I stopped at a restaurant called La Terrasse Sainte-Catherine. There were perhaps a dozen tables outside, and all the patrons were laughing and eating and drinking and seeming to have a wonderful time. So I spontaneously decided to stop and have a drink. A waitress greeted me with a dazzling smile and after I mustered my best French to say that I just wanted to have a drink and would it still be OK for me to sit at a table, she winked at a table full of regulars and said, “Usually it is not OK, but when a customer asks so beautifully—of course, have a seat!” She laughed and they laughed, and immediately I felt at home.
I ordered a kir royale and absorbed the scene around me. The air was soft and warm, and in the gorgeous gloaming, everyone was exultant, talking passionately, eating passionately, drinking passionately, calling for more mussels and more wine. The couple to my left were animatedly discussing the prospects for the resurgence of the Left, the foursome in front of me were deconstructing the art exhibit they had just attended, and all around me the air sang with snippets of conversation—which beach to go to next week, the proper way to prepare tomatoes, the merits and demerits of this Bordeaux and that rosé.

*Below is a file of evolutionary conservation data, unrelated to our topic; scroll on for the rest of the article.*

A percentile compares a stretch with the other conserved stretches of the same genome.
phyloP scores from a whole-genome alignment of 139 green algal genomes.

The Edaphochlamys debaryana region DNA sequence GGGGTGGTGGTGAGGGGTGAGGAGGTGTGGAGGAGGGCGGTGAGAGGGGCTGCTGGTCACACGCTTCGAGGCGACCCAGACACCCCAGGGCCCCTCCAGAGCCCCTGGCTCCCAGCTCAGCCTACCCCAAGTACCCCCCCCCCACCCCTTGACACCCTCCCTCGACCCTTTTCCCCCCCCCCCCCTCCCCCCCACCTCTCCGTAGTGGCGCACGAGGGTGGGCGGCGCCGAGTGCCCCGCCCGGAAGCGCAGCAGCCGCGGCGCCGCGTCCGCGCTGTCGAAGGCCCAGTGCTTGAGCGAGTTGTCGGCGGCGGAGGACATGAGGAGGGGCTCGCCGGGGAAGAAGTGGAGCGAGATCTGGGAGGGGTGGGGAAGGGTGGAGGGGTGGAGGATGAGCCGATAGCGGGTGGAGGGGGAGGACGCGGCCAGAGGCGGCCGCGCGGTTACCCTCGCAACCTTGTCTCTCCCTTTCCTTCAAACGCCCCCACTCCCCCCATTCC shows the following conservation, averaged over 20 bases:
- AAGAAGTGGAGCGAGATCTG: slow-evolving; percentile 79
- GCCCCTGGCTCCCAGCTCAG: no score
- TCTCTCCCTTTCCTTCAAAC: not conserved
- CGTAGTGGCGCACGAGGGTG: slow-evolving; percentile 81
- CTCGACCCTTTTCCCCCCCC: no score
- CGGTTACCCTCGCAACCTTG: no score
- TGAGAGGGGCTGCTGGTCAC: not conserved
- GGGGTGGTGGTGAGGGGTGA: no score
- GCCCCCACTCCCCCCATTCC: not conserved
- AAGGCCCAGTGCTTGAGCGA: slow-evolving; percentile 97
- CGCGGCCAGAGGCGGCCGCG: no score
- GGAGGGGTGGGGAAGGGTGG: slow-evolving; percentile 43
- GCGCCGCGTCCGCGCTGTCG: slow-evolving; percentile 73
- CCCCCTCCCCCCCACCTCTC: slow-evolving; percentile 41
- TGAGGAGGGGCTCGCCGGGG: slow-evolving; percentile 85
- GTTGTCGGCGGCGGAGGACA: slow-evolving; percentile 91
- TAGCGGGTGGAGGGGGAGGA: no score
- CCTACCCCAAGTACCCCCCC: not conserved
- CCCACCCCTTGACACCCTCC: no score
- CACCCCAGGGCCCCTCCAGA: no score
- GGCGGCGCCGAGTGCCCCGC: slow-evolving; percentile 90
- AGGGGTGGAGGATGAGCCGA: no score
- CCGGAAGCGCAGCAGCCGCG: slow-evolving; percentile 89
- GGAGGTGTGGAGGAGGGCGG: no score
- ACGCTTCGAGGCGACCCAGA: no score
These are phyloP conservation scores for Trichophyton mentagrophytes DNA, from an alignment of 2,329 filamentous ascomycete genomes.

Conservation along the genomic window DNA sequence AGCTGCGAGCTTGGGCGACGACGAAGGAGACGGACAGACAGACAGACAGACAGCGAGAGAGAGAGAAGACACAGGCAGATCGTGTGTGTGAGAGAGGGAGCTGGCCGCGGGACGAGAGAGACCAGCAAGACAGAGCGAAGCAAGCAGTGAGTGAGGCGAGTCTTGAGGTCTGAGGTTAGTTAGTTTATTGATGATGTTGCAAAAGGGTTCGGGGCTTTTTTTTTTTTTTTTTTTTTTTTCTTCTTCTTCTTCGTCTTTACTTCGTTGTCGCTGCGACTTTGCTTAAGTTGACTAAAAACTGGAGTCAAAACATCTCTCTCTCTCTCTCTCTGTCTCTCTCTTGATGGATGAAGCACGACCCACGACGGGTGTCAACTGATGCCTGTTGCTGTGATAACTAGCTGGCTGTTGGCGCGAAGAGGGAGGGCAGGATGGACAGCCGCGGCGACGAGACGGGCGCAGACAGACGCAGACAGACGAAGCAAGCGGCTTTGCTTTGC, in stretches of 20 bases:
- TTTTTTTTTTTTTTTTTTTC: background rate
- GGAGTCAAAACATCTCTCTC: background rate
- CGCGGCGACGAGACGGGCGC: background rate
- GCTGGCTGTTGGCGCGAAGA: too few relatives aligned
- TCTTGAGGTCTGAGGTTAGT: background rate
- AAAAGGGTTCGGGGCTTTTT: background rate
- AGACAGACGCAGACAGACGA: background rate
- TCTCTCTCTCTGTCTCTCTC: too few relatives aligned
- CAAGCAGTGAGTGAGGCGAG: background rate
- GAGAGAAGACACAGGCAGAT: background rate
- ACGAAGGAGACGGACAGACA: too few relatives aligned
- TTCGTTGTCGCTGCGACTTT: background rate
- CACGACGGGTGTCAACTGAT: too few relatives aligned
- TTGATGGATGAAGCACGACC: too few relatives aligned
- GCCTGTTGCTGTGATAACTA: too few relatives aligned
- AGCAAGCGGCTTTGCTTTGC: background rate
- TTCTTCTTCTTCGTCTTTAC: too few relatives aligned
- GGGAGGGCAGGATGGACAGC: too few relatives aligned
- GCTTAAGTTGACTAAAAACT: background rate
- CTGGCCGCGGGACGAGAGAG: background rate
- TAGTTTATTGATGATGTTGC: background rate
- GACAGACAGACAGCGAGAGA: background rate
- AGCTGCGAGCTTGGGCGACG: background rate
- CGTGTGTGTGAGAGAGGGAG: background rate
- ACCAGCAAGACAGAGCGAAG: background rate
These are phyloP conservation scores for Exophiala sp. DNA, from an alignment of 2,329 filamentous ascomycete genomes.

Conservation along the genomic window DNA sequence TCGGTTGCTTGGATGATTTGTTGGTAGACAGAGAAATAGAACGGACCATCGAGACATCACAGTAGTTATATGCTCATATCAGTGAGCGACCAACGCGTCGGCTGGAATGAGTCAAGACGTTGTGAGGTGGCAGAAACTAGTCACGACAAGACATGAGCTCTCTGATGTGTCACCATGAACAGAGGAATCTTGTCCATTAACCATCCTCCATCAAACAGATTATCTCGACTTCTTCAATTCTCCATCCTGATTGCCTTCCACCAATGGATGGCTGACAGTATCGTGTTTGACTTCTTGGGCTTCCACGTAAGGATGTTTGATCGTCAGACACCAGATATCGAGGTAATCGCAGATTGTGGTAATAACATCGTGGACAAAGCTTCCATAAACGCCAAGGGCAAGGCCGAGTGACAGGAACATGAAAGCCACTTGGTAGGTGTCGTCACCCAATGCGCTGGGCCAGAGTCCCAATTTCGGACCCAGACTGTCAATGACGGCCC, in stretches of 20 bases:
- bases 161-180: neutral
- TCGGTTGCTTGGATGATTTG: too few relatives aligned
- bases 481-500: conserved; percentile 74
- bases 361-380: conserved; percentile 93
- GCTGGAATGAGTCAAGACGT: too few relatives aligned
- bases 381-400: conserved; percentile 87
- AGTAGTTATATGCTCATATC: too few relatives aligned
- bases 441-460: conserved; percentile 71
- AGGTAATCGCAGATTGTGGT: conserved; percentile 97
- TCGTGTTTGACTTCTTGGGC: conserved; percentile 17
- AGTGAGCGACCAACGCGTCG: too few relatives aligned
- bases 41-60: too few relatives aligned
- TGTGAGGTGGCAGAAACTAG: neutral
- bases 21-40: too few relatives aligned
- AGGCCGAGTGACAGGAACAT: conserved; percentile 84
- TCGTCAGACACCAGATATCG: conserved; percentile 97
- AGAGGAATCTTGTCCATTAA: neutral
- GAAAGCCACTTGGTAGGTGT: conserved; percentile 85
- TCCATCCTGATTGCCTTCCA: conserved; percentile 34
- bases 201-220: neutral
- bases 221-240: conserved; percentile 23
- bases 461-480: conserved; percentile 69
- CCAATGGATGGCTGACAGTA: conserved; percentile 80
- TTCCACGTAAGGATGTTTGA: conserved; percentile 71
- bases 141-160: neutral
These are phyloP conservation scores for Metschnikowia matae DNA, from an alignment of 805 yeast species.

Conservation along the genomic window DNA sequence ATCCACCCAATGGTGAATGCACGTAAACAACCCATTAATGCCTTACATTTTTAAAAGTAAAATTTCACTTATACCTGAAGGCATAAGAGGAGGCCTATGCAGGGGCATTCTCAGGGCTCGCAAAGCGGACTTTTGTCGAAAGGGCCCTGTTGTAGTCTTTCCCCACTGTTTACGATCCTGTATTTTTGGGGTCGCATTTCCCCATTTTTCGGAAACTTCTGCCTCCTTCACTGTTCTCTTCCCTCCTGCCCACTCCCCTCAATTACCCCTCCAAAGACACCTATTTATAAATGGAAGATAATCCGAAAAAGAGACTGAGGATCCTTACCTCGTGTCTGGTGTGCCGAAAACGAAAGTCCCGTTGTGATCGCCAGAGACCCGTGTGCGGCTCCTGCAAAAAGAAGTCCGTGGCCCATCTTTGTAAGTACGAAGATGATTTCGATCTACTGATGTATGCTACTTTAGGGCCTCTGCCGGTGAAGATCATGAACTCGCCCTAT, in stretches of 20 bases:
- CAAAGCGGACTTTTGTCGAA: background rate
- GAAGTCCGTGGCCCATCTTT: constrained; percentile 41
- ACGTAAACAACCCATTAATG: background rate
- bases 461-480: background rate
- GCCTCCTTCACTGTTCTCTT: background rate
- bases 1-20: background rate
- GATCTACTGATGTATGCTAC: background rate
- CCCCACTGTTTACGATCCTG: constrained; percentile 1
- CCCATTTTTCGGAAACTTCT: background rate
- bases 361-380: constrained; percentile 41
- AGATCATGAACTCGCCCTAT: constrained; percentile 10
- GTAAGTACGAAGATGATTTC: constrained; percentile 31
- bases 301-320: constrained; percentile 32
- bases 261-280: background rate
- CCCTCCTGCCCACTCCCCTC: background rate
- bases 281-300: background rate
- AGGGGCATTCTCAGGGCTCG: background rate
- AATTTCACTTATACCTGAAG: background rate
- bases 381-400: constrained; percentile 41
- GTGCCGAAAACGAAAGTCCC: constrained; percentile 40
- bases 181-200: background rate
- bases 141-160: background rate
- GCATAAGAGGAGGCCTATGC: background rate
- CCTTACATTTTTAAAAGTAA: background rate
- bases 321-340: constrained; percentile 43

One kir royale led to another, and suddenly I was telling Virginie, the wonderful waitress who had welcomed me, that I’d like to stay for dinner after all, and as she winked and said, “I knew this would happen,” I ordered a pitcher of rosé and asked her recommendation for an entrée. The regulars had an opinion about this, as did most of the diners at the surrounding tables, and after much back and forth, I ended up ordering—to a communal “Bravo!”—the entrecôte and frites.